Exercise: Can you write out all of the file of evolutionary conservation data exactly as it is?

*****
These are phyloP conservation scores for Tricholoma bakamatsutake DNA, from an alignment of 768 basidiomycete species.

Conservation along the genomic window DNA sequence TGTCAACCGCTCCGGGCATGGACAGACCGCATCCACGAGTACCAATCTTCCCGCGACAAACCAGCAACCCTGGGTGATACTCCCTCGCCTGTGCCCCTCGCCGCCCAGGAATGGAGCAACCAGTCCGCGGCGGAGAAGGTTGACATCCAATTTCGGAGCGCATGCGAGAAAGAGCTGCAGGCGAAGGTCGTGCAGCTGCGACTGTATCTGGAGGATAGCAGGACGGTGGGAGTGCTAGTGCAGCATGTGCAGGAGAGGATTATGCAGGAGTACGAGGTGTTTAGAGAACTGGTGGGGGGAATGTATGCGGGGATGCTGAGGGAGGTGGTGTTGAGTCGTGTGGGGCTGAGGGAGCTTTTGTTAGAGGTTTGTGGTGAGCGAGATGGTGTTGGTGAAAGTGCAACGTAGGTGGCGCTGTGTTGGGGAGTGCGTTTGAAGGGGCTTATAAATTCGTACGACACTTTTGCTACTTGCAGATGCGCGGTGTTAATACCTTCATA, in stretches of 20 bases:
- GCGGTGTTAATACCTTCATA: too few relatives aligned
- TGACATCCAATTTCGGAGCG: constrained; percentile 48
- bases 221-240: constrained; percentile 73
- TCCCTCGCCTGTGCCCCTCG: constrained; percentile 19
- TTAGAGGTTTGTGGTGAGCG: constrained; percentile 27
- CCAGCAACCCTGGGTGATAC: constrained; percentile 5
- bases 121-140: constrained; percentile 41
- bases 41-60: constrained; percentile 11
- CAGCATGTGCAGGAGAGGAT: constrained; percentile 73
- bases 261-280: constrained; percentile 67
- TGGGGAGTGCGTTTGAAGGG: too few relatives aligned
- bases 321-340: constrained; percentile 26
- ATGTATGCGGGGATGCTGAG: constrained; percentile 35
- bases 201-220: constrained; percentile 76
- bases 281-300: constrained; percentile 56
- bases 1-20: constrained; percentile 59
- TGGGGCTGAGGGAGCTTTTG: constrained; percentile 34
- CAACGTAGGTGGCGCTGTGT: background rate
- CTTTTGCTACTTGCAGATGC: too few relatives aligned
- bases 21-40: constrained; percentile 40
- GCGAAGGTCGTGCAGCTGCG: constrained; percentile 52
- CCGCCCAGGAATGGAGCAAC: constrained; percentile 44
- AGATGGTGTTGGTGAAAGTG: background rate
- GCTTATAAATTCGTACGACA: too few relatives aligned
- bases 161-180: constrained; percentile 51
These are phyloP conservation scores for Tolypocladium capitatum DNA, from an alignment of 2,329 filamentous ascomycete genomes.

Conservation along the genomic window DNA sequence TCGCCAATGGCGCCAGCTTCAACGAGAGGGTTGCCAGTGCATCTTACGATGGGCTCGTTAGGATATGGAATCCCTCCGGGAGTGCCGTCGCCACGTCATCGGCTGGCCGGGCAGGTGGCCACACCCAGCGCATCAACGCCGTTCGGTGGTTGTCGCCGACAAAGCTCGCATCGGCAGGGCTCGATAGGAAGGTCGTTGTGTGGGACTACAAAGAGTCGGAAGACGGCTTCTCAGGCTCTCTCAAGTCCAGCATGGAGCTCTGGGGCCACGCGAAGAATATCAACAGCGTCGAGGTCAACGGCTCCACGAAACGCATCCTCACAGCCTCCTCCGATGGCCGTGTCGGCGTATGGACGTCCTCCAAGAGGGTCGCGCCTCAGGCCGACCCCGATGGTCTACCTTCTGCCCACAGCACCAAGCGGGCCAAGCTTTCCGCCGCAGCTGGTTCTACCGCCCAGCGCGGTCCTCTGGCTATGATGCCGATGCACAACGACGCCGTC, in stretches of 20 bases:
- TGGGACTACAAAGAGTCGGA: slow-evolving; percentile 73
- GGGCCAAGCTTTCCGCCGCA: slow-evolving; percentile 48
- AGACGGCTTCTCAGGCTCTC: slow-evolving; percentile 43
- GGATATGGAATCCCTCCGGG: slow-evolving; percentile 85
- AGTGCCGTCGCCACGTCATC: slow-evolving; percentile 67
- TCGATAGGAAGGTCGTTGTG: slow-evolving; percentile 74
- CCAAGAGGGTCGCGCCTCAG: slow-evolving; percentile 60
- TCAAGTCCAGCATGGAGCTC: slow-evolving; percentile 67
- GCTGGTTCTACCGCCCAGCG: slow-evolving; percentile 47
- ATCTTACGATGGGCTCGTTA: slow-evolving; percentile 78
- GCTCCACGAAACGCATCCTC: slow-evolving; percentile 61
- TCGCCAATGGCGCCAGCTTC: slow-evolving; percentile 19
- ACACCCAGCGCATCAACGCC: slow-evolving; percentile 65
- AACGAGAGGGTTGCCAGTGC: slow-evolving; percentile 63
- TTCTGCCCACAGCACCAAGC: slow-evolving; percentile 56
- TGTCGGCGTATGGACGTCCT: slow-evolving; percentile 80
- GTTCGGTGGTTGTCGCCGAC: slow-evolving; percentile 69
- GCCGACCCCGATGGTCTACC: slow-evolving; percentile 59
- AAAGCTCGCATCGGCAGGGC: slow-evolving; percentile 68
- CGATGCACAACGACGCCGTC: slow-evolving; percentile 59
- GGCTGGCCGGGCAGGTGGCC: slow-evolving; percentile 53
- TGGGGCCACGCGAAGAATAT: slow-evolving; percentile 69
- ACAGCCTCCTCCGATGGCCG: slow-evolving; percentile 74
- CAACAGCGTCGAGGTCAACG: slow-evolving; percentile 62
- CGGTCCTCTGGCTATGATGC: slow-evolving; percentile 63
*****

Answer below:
These are phyloP conservation scores for Tricholoma bakamatsutake DNA, from an alignment of 768 basidiomycete species.

Conservation along the genomic window DNA sequence TGTCAACCGCTCCGGGCATGGACAGACCGCATCCACGAGTACCAATCTTCCCGCGACAAACCAGCAACCCTGGGTGATACTCCCTCGCCTGTGCCCCTCGCCGCCCAGGAATGGAGCAACCAGTCCGCGGCGGAGAAGGTTGACATCCAATTTCGGAGCGCATGCGAGAAAGAGCTGCAGGCGAAGGTCGTGCAGCTGCGACTGTATCTGGAGGATAGCAGGACGGTGGGAGTGCTAGTGCAGCATGTGCAGGAGAGGATTATGCAGGAGTACGAGGTGTTTAGAGAACTGGTGGGGGGAATGTATGCGGGGATGCTGAGGGAGGTGGTGTTGAGTCGTGTGGGGCTGAGGGAGCTTTTGTTAGAGGTTTGTGGTGAGCGAGATGGTGTTGGTGAAAGTGCAACGTAGGTGGCGCTGTGTTGGGGAGTGCGTTTGAAGGGGCTTATAAATTCGTACGACACTTTTGCTACTTGCAGATGCGCGGTGTTAATACCTTCATA, in stretches of 20 bases:
- GCGGTGTTAATACCTTCATA: too few relatives aligned
- TGACATCCAATTTCGGAGCG: constrained; percentile 48
- bases 221-240: constrained; percentile 73
- TCCCTCGCCTGTGCCCCTCG: constrained; percentile 19
- TTAGAGGTTTGTGGTGAGCG: constrained; percentile 27
- CCAGCAACCCTGGGTGATAC: constrained; percentile 5
- bases 121-140: constrained; percentile 41
- bases 41-60: constrained; percentile 11
- CAGCATGTGCAGGAGAGGAT: constrained; percentile 73
- bases 261-280: constrained; percentile 67
- TGGGGAGTGCGTTTGAAGGG: too few relatives aligned
- bases 321-340: constrained; percentile 26
- ATGTATGCGGGGATGCTGAG: constrained; percentile 35
- bases 201-220: constrained; percentile 76
- bases 281-300: constrained; percentile 56
- bases 1-20: constrained; percentile 59
- TGGGGCTGAGGGAGCTTTTG: constrained; percentile 34
- CAACGTAGGTGGCGCTGTGT: background rate
- CTTTTGCTACTTGCAGATGC: too few relatives aligned
- bases 21-40: constrained; percentile 40
- GCGAAGGTCGTGCAGCTGCG: constrained; percentile 52
- CCGCCCAGGAATGGAGCAAC: constrained; percentile 44
- AGATGGTGTTGGTGAAAGTG: background rate
- GCTTATAAATTCGTACGACA: too few relatives aligned
- bases 161-180: constrained; percentile 51
These are phyloP conservation scores for Tolypocladium capitatum DNA, from an alignment of 2,329 filamentous ascomycete genomes.

Conservation along the genomic window DNA sequence TCGCCAATGGCGCCAGCTTCAACGAGAGGGTTGCCAGTGCATCTTACGATGGGCTCGTTAGGATATGGAATCCCTCCGGGAGTGCCGTCGCCACGTCATCGGCTGGCCGGGCAGGTGGCCACACCCAGCGCATCAACGCCGTTCGGTGGTTGTCGCCGACAAAGCTCGCATCGGCAGGGCTCGATAGGAAGGTCGTTGTGTGGGACTACAAAGAGTCGGAAGACGGCTTCTCAGGCTCTCTCAAGTCCAGCATGGAGCTCTGGGGCCACGCGAAGAATATCAACAGCGTCGAGGTCAACGGCTCCACGAAACGCATCCTCACAGCCTCCTCCGATGGCCGTGTCGGCGTATGGACGTCCTCCAAGAGGGTCGCGCCTCAGGCCGACCCCGATGGTCTACCTTCTGCCCACAGCACCAAGCGGGCCAAGCTTTCCGCCGCAGCTGGTTCTACCGCCCAGCGCGGTCCTCTGGCTATGATGCCGATGCACAACGACGCCGTC, in stretches of 20 bases:
- TGGGACTACAAAGAGTCGGA: slow-evolving; percentile 73
- GGGCCAAGCTTTCCGCCGCA: slow-evolving; percentile 48
- AGACGGCTTCTCAGGCTCTC: slow-evolving; percentile 43
- GGATATGGAATCCCTCCGGG: slow-evolving; percentile 85
- AGTGCCGTCGCCACGTCATC: slow-evolving; percentile 67
- TCGATAGGAAGGTCGTTGTG: slow-evolving; percentile 74
- CCAAGAGGGTCGCGCCTCAG: slow-evolving; percentile 60
- TCAAGTCCAGCATGGAGCTC: slow-evolving; percentile 67
- GCTGGTTCTACCGCCCAGCG: slow-evolving; percentile 47
- ATCTTACGATGGGCTCGTTA: slow-evolving; percentile 78
- GCTCCACGAAACGCATCCTC: slow-evolving; percentile 61
- TCGCCAATGGCGCCAGCTTC: slow-evolving; percentile 19
- ACACCCAGCGCATCAACGCC: slow-evolving; percentile 65
- AACGAGAGGGTTGCCAGTGC: slow-evolving; percentile 63
- TTCTGCCCACAGCACCAAGC: slow-evolving; percentile 56
- TGTCGGCGTATGGACGTCCT: slow-evolving; percentile 80
- GTTCGGTGGTTGTCGCCGAC: slow-evolving; percentile 69
- GCCGACCCCGATGGTCTACC: slow-evolving; percentile 59
- AAAGCTCGCATCGGCAGGGC: slow-evolving; percentile 68
- CGATGCACAACGACGCCGTC: slow-evolving; percentile 59
- GGCTGGCCGGGCAGGTGGCC: slow-evolving; percentile 53
- TGGGGCCACGCGAAGAATAT: slow-evolving; percentile 69
- ACAGCCTCCTCCGATGGCCG: slow-evolving; percentile 74
- CAACAGCGTCGAGGTCAACG: slow-evolving; percentile 62
- CGGTCCTCTGGCTATGATGC: slow-evolving; percentile 63